This Week: New York, San Francisco, Chicago, Seattle, Wyoming, Virginia

Scarpetta, New York.

When Scott Conant left L’Impero and Alto, New Yorkers wondered when they’d get their next fix of seasonal Italian cooking from this popular chef. The waiting game is now over with the opening of Scarpetta, located adjacent to the glitz of the Meatpacking District. Walk past the bar into the polished dining room, where orange belts loop around mirrors and a retractable roof ushers in natural light. For a refreshing start, try the chilled summer pea soup, poured over a mound of crab before enjoying one of the house-made pastas, like the al dente tagliatelle laced with strands of tender lamb ragu. Save room for dessert: the honey-caramel gelato that accompanies the polenta crust apple “pie” brings a là mode to a whole new level. 355 W.14th St., Meatpacking District. 212/691-0555. No lunch. AE, D, DC, MC, V. Median entrée price: $27

Anchor & Hope, San Francisco.

This third restaurant from the trio behind the locally loved Town Hall and Salt House is a delightful seafood spot tucked away in a SoMa alley. The spacious room, a former automotive garage, has vaulted ceilings and an easygoing, rustic fish shack design. Classic starters like super-fresh oysters and fried Ipswich clams are offered alongside inventive dishes like the show-stealing warm sea urchin. Main dishes range from a well-seasoned lobster roll or battered halibut to an elegant stuffed breast of guinea hen. Industry folks perch at the lengthy bar, where they can choose from the impressive list of white wines by the glass. 83 Minna St., SoMa. 415/501-9100. AE, MC, V. Median entrée price: $25.

Mado, Chicago.

Subtle, smoky aromas from a wood grill will make your stomach growl at this modest Bucktown restaurant. A large chalkboard, which displays chef-owners Rob and Alli Levitt’s daily menus, doubles as the dining room’s main design element. Equally understated dishes showcase locally grown or raised foodstuffs, such as radishes with creamy salted butter; wood-grilled mushrooms; and slow-cooked pork belly. Small portions encourage menu exploration, and the best bet is to start with a few antipasti-like ricotta-topped bruschetta with hazelnuts and arugula to share. Although desserts change constantly, seek out Alli Levitt’s shortbread cookies when available. Mado is waiting for its liquor license and is temporarily BYOB; call ahead to see if status has changed. 1647 N. Milwaukee Ave., Bucktown. 773/342.2340. Closed Mon. AE, D, MC, V. Median entrée price: $18.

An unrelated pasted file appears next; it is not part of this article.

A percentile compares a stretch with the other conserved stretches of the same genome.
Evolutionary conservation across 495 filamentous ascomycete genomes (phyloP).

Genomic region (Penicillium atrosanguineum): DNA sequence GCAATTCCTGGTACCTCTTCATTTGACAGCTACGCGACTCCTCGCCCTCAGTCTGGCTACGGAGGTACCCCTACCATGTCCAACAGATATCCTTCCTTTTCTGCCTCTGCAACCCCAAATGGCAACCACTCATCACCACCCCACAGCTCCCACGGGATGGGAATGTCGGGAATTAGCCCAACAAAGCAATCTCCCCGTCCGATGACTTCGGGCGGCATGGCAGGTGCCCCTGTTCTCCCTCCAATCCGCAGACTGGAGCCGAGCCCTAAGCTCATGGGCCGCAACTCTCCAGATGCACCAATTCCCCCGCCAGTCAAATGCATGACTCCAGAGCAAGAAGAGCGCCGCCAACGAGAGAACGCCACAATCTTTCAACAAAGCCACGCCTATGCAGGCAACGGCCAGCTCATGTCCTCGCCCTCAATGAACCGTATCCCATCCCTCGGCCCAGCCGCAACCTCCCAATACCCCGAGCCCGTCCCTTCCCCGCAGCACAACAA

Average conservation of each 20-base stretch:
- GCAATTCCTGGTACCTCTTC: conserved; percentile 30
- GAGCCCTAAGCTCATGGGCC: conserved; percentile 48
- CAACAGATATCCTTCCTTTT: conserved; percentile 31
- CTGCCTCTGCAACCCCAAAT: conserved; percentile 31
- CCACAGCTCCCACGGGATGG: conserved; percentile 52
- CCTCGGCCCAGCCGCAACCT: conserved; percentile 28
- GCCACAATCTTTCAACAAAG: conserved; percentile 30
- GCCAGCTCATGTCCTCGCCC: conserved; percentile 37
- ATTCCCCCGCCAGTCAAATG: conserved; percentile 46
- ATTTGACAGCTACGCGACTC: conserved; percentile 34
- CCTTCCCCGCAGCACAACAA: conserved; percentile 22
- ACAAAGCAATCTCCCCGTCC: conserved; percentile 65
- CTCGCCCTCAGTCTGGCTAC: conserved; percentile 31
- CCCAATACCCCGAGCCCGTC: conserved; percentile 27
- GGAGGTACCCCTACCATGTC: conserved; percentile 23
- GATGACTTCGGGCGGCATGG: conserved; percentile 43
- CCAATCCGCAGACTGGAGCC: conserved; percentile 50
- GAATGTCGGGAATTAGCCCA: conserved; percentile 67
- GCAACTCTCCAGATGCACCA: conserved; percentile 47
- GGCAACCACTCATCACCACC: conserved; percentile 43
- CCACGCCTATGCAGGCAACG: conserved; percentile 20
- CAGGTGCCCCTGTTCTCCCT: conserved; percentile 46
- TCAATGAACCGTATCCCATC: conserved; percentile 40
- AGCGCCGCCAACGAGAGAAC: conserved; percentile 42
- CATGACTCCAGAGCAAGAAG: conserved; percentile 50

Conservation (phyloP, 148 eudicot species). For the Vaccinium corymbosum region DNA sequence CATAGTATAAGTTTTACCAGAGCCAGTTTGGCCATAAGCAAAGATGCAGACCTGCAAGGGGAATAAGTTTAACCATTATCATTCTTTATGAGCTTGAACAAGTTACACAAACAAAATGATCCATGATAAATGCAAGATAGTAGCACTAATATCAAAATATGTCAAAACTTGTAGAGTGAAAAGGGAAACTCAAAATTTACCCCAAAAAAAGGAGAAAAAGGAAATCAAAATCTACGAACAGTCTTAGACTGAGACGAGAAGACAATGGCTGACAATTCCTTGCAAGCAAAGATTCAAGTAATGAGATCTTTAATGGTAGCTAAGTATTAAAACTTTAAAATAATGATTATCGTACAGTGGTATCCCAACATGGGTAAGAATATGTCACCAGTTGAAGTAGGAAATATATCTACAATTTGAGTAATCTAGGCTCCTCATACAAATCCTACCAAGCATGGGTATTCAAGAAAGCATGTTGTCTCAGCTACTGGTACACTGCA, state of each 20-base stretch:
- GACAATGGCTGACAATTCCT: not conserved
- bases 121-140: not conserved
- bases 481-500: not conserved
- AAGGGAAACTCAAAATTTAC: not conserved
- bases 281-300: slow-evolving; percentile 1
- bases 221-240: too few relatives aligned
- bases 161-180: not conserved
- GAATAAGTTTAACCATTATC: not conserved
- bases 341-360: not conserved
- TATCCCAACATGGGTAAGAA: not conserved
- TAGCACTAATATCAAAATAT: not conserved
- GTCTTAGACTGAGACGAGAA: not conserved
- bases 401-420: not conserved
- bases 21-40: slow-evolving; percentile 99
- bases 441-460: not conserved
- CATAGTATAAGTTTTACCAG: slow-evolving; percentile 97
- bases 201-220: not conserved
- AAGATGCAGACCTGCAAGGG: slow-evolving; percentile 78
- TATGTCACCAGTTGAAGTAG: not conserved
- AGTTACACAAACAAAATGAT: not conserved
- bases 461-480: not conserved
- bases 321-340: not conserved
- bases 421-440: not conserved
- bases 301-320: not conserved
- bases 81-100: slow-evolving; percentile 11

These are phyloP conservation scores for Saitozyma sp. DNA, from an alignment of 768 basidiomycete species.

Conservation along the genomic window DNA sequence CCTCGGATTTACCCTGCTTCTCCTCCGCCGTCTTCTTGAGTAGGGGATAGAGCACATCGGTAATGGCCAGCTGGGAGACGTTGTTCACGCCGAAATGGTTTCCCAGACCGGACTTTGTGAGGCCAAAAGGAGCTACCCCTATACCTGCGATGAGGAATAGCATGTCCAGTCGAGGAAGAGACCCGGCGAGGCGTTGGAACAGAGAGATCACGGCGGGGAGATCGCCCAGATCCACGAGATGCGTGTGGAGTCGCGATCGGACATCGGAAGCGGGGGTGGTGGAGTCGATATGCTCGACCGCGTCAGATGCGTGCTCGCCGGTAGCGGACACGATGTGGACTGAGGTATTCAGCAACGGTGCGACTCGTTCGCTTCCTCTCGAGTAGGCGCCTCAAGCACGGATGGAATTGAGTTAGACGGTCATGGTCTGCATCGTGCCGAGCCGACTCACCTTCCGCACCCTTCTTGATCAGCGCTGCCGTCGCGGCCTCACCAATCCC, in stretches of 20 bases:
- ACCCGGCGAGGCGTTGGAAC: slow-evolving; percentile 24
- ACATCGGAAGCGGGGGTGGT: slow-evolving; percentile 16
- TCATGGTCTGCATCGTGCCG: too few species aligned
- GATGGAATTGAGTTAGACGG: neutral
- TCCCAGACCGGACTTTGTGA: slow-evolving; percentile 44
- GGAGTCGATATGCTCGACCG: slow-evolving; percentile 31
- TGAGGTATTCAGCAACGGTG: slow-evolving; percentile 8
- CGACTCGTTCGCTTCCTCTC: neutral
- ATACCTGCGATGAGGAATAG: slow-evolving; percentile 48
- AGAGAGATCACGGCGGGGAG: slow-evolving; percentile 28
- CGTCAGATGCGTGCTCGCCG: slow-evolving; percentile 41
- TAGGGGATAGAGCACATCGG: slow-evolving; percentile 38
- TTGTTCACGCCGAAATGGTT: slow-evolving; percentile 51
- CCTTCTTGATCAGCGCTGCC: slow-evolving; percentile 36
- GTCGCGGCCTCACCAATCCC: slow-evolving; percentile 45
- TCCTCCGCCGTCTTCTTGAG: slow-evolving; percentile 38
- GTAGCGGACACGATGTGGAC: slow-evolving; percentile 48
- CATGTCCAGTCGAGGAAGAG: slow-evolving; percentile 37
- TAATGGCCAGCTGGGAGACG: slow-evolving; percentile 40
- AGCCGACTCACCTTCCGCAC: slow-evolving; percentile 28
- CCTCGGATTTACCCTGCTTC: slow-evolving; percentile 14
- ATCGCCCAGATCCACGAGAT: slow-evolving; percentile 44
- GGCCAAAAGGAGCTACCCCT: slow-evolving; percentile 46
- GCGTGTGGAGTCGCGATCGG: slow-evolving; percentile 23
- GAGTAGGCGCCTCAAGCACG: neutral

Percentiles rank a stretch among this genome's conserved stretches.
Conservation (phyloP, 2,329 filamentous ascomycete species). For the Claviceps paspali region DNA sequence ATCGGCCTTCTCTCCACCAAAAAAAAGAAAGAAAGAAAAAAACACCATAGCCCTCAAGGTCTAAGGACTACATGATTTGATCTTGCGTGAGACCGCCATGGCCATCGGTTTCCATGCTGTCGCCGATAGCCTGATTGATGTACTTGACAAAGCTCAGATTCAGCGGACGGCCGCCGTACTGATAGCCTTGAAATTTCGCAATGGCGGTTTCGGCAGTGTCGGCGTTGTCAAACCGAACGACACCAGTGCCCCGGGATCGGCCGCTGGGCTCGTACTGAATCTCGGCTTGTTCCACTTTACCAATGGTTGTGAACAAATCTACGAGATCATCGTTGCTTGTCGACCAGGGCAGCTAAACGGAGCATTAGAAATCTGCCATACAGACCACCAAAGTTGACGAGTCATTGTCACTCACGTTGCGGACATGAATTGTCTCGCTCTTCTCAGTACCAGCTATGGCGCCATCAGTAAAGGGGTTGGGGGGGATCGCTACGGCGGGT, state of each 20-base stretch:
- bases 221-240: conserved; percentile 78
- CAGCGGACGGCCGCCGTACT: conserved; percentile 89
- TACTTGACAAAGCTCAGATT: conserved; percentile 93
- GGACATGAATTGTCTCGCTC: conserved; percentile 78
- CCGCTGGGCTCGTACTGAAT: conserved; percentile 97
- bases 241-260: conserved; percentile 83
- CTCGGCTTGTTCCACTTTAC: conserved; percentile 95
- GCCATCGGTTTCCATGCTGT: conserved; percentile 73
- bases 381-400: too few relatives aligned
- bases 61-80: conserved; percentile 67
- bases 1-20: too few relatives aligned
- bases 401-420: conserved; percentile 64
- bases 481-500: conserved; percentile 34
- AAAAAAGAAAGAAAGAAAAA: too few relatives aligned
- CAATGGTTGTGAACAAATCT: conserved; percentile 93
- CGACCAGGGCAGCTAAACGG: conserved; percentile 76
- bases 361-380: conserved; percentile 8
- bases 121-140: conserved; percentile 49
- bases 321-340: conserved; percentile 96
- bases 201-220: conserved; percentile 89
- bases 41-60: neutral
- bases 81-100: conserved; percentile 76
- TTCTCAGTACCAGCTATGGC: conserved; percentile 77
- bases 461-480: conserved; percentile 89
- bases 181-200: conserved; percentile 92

Pike Street Fish Fry, Seattle.

Michael Hebberoy, dubbed by Food & Wine magazine as a “food provocateur,” takes simple fish-n-chips street food to semi-haute cuisine at Pike Street Fish Fry. The made-for-a-hangover menu features up to six fish and seafood options, each of which are selected according to the criteria published by the Monterey Bay Aquarium Seafood Watch Program. Ling cod, halibut and oysters were on a recent menu. Le Pichet alum Chef Monica Dimas serves everything tempura-battered and fried, simply fried, or grilled— either as a standalone dish or as a sandwich. Dress up your selection with house-made tartar, smoked-chili mayo, or lemon aioli, and pair it with a side of perfectly crispy fries, fried asparagus, or Spanish-style potatoes. The battered and fried lemon wedges that accompany every order are unexpectedly delicious. Wash it all down with a beer, wine, or a syrupy sweet Mexican Coke. Fish-phobic diners don’t fret: there’s a decent grilled steak for just $9. Dining is limited to standing room only— your best bet is ordering these fried delights to go. 925 E. Pike St., Capitol Hill. MC, V. No reservations. Closed Mon. No lunch. Median entrée price: $10.